September 26, 2019

In the garden: Fast & fresh

Rewardingly quick to grow and adding a delicious crunch to any spring or summer salad, radishes are a must for every veggie patch.

The word radish is derived from the Latin word radix which translates to “root” and this popular salad vegetable is an extremely valuable source of vitamins and other nutritional value. It is not known exactly when radish became popular as a food source, but records show that they probably originated in South East Asia as a wild variety. 

Radishes (Rhaphanus sativus) are possibly one of the easiest vegetable crops to grow in any region; they’re fast-growing and can be planted almost all year round. After harvesting they will last for long periods in the refrigerator if the tops are left on and they are stored in a plastic bag.

Whilst the flesh of the pungent root of a radish is always white, the outer skin can come in many colours including white, pink, red and even black, with a vast range of shapes from spherical to elongated. There are three main varieties, being French, oriental, and European and it’s the flesh that’s generally eaten raw but often cooked in oriental cuisine. There is a vast variety of heirloom radishes available from Diggers as well.

Sow radish seeds directly into the ground or container as they don’t transplant well as young seedlings, but it is usually necessary to thin them out when they get their second leaf, as this prevents overcrowding. Make your rows 15cm apart and plant them about 6mm deep leaving 5cm between each plant. For an ongoing harvest, plant a crop every four to five weeks. Radish is a good companion to plant near carrots, beans, lettuce, and parsnip. To have a constant supply of seeds, leave one radish to flower and when the pods are completely dry, pick them and store them in a dry place until planting time.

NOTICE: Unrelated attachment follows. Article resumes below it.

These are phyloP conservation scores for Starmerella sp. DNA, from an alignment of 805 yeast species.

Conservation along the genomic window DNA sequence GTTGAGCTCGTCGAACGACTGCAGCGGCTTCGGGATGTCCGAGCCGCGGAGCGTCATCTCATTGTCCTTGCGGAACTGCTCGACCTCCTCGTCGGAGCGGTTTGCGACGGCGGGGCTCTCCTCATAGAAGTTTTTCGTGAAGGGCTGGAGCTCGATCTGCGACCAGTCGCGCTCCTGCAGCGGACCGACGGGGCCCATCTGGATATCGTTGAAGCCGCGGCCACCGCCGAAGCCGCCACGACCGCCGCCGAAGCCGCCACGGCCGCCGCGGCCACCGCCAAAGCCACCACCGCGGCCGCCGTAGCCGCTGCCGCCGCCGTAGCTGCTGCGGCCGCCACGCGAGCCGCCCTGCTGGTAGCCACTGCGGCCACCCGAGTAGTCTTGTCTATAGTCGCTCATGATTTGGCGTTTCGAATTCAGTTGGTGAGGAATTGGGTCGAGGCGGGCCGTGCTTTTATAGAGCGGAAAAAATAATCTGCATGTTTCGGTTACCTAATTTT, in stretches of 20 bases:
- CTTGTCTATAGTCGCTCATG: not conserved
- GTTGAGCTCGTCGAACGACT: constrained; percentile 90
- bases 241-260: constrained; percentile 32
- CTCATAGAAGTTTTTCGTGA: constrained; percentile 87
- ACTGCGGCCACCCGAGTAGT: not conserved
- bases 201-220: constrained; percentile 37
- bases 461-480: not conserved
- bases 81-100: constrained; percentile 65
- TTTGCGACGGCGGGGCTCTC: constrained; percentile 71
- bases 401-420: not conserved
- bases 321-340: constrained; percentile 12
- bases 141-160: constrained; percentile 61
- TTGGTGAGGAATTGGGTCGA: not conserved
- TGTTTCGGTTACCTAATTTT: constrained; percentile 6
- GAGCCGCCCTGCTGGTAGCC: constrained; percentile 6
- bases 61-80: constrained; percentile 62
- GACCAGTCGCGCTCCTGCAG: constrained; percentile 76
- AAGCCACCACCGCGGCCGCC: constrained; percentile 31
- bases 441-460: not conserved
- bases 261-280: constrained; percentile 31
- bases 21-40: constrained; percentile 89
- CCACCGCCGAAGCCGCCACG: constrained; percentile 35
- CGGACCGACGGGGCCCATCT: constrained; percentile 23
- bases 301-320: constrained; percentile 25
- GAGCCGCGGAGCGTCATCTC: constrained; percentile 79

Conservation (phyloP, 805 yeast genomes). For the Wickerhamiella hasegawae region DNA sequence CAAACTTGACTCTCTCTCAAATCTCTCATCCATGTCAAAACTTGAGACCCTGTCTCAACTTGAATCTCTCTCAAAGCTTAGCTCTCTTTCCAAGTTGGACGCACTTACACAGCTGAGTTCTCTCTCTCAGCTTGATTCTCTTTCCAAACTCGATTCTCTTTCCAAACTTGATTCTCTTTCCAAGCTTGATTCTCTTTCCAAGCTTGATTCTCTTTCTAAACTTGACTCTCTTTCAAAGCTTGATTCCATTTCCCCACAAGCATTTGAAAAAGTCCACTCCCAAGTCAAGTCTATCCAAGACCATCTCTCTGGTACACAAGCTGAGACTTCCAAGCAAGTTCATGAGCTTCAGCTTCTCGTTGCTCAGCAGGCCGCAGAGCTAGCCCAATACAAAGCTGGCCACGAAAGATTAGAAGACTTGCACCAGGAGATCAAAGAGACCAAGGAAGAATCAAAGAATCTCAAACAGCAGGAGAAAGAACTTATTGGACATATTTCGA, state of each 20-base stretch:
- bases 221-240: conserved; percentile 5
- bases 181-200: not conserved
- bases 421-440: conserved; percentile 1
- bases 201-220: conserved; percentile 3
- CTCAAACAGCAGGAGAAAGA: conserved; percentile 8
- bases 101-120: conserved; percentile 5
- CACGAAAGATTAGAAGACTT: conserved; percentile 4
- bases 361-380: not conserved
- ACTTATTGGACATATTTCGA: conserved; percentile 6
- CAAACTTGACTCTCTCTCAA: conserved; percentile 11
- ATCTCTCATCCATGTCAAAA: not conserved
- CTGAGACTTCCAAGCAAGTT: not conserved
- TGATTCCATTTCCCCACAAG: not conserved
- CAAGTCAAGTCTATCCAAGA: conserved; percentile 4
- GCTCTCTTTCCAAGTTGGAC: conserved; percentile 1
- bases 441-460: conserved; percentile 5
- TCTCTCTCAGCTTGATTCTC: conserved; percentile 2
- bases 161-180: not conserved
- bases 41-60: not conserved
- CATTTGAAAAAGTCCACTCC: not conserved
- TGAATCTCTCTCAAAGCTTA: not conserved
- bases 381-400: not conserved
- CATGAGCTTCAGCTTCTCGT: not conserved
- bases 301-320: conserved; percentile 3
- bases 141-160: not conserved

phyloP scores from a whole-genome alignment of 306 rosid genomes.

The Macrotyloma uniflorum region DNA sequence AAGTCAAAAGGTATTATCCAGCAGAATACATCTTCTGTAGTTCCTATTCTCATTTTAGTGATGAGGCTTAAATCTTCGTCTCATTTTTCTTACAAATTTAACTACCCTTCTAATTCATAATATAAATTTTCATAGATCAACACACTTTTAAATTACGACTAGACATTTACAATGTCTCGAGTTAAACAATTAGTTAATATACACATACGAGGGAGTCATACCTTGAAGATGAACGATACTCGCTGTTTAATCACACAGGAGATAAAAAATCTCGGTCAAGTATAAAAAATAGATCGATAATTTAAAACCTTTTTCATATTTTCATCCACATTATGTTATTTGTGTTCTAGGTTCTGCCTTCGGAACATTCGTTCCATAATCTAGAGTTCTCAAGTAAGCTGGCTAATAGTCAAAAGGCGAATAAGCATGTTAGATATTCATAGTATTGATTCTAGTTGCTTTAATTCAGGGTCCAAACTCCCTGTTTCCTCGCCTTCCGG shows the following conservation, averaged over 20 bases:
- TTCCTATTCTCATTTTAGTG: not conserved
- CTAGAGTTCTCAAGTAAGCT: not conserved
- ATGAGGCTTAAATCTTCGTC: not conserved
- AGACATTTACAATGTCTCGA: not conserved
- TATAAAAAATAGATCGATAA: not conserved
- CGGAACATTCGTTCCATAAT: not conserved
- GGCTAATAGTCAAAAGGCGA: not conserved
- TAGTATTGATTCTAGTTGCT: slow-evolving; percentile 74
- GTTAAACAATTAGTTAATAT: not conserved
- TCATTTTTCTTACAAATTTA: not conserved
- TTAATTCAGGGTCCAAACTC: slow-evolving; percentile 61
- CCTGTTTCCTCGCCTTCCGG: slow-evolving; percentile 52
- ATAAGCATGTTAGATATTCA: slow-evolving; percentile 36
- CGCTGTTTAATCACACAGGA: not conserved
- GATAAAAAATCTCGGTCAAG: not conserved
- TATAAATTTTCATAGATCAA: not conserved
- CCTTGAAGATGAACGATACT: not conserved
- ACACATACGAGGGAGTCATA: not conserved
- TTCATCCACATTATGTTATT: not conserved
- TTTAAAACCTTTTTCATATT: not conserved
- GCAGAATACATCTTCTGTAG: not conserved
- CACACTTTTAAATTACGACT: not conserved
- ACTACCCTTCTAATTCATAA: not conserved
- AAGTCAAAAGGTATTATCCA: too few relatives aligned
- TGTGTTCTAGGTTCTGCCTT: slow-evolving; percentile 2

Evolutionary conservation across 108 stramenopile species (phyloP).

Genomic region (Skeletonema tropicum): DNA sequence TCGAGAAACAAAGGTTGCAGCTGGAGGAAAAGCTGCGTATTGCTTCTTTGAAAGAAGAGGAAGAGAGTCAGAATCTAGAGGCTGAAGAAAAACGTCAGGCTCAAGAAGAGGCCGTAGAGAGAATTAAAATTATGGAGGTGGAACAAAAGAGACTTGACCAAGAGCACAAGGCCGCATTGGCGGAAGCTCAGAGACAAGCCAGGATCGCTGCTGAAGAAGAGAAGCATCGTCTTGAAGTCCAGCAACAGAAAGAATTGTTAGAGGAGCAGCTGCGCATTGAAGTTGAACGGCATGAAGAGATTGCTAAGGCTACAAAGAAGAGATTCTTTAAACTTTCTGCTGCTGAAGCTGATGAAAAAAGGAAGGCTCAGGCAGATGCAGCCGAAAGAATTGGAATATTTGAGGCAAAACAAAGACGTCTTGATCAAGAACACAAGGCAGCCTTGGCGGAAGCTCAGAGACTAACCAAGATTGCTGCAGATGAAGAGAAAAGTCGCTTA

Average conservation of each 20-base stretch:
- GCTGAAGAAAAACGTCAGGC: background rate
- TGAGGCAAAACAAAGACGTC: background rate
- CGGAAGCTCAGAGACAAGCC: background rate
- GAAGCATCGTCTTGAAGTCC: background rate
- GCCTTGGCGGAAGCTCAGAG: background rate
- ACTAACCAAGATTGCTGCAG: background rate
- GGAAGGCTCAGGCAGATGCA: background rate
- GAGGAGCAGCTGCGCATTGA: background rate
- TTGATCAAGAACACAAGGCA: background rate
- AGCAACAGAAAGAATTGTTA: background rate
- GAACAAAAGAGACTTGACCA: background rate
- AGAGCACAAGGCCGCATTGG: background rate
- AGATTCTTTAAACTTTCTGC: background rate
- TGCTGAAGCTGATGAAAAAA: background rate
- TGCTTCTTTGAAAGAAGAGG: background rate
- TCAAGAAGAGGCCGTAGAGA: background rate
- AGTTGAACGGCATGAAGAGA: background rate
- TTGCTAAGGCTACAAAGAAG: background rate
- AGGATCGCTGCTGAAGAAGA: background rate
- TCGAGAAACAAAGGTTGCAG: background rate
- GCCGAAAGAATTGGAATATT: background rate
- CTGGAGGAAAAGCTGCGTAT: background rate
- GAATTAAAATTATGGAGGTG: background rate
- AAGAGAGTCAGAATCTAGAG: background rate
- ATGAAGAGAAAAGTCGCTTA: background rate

Generally, harvesting can take place from as little as three to four weeks after sowing, depending on the variety of radish, but the long-rooted varieties can take up to eight to ten weeks before they’re ready for picking. Don’t leave them too long in the ground as they can become tough. Radishes are rarely affected by any disease but keep an eye out for the white cabbage moth.

There are dozens of varieties of radish to select from, but some popular types include White Icicle, Scarlett Globe and the heirloom variety French Breakfast. There are also larger radishes that are popular with gardeners such as the oriental daikon radish and the black-skinned cooking radish Black Spanish.


This story first appeared in the Spring 2018 issue of SALIFE Gardens and Outdoor Living magazine. 

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